Throughout the course of the past year amid the COVID pandemic, the response to the virus has changed drastically. From March 2020, to the Summertime, to the peak of the third wave and until now, medical methods and protocols have had to adapt as the virus has evolved.
Dr. Joan Cheng, Chief of Emergency Department at St Joseph’s Health Centre, was able to offer her insights as to how the medical community has dealt with the virus, how the pandemic has changed medical care, and how it has impacted the medical community’s mental health.
In the beginning stages of the pandemic, the nature of the virus felt very novel and unfamiliar as there had been few instances in Toronto’s recent past of such a widespread infectious pandemic. Dr. Cheng noted that the unknown nature of the virus spurred on new discoveries everyday, and thus a great amount of creative problem solving as physicians and nurses were running into problems that no one had ever encountered before. For example, Dr. Cheng explained the need to “reinvent” resuscitation from cardiac arrest, as it needed to be performed with the bare number of health care providers in the room as well as without anyone leaving the room. Many hospitals utilized baby monitors to communicate to those outside the room, while others used white boards to hold up to the window.
The pandemic and the multiple stay at home orders that have ensued have also accelerated solutions which may have been lagging pre-pandemic due to the more complicated logistics that they required. Virtual care is the most widespread example of this, as the idea had been debated amongst the medical community for years prior. It was originally viewed as necessary only to serve a small sect of the population, specifically remote and northern communities who have trouble accessing healthcare. However, when virtual healthcare became a necessity for the vast majority of the population, push came to shove and virtual care was carried out in nearly all specialities of medicine.
One technological advancement that has drastically improved the COVID response as compared to the SARS response in 2003 has been social media. By having contact with medical professionals all over the world, the medical community has been able to leverage their collective wisdom across social media, resulting in amazing collaboration across different disciplines and professions in order to problem solve. “This really allowed us to take that knowledge from elsewhere so we could use that time and prepare”, Dr. Cheng noted, referring to situations in regions not far ahead of Toronto such as New York City or Italy. Due to the enhanced knowledge of these regions’ situations, Dr. Cheng was able to build learning modules to practice with her colleagues in order to streamline the process for such high intensity scenarios in the near future.
However, social media also had the potential to cause frustration and hopelessness. “Sometimes you were able to see things that were happening in a different country and realize that they were just a few weeks ahead of us. Some people were frustrated by the perceived lack of action when you knew exactly what was coming because you had good data”, Dr. Cheng stated.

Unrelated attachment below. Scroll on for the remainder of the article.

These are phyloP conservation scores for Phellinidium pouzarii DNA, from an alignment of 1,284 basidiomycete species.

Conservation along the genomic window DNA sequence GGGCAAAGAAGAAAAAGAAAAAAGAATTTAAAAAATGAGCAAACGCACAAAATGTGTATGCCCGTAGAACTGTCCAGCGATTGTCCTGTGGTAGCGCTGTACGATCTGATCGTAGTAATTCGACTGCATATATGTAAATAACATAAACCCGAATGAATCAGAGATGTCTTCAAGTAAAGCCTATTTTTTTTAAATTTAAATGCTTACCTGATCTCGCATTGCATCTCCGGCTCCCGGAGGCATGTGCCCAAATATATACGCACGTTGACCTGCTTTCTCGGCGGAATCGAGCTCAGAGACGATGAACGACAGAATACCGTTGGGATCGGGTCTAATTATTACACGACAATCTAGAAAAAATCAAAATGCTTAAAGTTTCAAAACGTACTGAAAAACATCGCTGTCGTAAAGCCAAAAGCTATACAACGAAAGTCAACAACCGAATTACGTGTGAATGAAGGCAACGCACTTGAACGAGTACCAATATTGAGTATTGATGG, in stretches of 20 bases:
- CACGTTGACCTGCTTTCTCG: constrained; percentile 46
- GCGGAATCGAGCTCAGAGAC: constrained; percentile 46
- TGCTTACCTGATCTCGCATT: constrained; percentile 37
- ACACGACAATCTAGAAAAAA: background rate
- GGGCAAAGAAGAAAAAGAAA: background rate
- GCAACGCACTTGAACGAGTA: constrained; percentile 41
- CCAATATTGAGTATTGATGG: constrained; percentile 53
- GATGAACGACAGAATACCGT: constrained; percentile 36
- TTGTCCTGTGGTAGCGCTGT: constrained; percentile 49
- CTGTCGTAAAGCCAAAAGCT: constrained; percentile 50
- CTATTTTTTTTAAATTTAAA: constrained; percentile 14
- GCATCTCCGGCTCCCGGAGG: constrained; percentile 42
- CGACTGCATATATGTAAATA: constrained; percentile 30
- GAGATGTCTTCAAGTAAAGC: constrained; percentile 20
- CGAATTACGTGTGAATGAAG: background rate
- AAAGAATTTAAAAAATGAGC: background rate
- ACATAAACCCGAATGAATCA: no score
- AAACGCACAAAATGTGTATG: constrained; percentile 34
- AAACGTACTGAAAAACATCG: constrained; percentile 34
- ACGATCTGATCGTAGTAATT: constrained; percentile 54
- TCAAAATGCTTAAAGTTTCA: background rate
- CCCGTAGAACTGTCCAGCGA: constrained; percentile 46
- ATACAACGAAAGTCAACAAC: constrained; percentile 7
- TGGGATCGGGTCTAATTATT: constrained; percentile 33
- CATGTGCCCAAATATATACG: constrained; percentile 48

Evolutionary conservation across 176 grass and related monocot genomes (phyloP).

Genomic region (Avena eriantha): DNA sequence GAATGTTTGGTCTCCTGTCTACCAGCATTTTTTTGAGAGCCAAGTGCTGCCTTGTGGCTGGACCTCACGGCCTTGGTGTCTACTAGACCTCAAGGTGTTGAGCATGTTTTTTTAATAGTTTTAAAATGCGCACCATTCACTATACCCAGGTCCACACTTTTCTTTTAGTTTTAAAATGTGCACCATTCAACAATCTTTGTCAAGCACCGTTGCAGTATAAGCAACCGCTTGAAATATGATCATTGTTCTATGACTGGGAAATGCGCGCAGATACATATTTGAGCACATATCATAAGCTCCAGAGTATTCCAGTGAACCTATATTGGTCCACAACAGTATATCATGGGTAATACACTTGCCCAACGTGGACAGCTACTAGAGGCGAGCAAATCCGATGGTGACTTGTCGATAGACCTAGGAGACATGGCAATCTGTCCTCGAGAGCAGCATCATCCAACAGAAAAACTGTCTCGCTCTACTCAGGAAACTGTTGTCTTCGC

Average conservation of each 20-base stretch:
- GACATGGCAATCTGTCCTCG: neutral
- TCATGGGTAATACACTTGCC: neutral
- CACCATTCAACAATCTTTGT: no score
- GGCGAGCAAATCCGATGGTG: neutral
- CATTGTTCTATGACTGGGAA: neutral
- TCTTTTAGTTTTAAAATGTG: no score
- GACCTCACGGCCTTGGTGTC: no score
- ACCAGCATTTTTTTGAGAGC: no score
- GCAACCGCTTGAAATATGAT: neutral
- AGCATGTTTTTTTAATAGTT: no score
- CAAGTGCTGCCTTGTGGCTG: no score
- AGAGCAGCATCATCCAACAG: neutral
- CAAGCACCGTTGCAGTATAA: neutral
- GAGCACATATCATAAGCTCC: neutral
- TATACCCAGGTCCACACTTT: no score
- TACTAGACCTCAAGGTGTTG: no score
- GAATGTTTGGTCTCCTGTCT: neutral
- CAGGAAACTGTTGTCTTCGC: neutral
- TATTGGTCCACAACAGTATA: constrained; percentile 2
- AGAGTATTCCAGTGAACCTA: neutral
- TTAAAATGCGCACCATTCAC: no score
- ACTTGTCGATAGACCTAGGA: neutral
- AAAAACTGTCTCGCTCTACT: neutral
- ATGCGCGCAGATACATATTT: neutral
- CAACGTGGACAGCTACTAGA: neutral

One of the greatest impacts of this pandemic has been on the mental health of medical staff, however the impacts have changed throughout the timeline of the pandemic. In March 2020 there was a great deal of fear, much of which was invoked from the horrifying events occurring in places like New York City. NYC was only a few weeks ahead of Toronto in the pandemic, meaning that the unknown situations that they were facing felt very imminent to Toronto medical staff. Dr. Cheng explained the sense of urgency by saying that “none of us are prepared to die doing this work, and yet here was this very real possibility so it’s very, very frightening. My partner, who is also an ER physician, and I made sure our wills were ready to go, got the file and put it in our kitchen on a shelf so that our kids could find it easily. I know we were not alone.”
As the pandemic progressed and the medical community had gotten their bearings, the stress seemed to stem more from citizens not following protocols, such as not wearing masks and doubting the efficacy of vaccines. This type of stress as well as the long hours have led to burnout in several areas in the medical field, specifically among physicians and nurses. Since the pandemic there have been higher rates of physician retirement as well as an extraordinary ER nurse staffing shortage. “I worry about their ability to keep coming back tomorrow, next week, next month, next year”, Dr. Cheng sympathized.
After seeing the ineffective nature of many Emergency Rooms in response to this pandemic, Dr. Cheng was a leading force in constructing Canada’s first ever COVID suited emergency room at St. Joseph’s Health Centre. The design of the ER was meant to keep in mind features that would be necessary both for this pandemic as well as for future pandemics. “We’d be foolish to assume that we’re not going to have another one, and the next one could be far worse and far more infectious”, Dr. Cheng said. These features will include individual patient rooms with walls which can be wiped down with disinfectant (which is far more practical than washing divider curtains), as well as HVAC ports to create negative pressure which will suck the air out of each room and filter it before it is ventilated out again which helps to prevent the spread of infectious diseases. While these measures are going to be beneficial for COVID and other pandemics in the long run, in general they will improve patient experience by providing privacy and serenity.